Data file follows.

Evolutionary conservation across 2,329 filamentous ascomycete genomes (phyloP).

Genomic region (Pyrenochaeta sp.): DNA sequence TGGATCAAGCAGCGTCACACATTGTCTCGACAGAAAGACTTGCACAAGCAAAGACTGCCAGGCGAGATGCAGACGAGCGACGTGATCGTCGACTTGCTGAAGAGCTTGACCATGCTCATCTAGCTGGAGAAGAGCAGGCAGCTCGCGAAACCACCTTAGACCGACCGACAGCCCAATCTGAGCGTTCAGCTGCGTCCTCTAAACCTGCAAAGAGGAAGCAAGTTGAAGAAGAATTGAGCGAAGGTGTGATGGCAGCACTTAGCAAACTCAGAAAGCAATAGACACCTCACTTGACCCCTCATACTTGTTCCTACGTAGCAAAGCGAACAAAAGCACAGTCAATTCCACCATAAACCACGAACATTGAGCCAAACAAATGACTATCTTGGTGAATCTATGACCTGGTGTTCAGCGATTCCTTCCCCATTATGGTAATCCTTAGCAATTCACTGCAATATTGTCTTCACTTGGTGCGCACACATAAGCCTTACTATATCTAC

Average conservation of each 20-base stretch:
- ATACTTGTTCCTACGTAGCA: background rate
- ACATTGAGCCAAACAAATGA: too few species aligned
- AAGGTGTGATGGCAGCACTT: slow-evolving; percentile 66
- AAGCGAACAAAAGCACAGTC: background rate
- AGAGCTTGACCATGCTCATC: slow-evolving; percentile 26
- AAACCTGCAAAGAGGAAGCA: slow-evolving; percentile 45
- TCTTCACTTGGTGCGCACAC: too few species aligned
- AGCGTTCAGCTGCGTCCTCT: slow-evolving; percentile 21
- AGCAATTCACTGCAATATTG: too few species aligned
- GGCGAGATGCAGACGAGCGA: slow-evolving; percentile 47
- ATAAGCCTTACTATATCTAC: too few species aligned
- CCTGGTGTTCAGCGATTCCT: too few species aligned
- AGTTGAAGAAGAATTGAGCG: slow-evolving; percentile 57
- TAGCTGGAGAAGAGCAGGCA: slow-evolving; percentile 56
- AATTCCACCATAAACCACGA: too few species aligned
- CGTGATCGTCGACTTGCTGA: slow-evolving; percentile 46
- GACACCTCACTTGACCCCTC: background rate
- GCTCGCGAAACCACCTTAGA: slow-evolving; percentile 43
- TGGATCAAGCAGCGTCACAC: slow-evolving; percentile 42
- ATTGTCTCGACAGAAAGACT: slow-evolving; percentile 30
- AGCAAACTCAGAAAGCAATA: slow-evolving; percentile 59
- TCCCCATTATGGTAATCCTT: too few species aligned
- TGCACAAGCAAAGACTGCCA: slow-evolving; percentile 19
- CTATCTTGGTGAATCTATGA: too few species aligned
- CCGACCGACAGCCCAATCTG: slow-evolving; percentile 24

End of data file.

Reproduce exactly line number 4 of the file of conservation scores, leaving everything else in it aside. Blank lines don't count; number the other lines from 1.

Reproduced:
- ATACTTGTTCCTACGTAGCA: background rate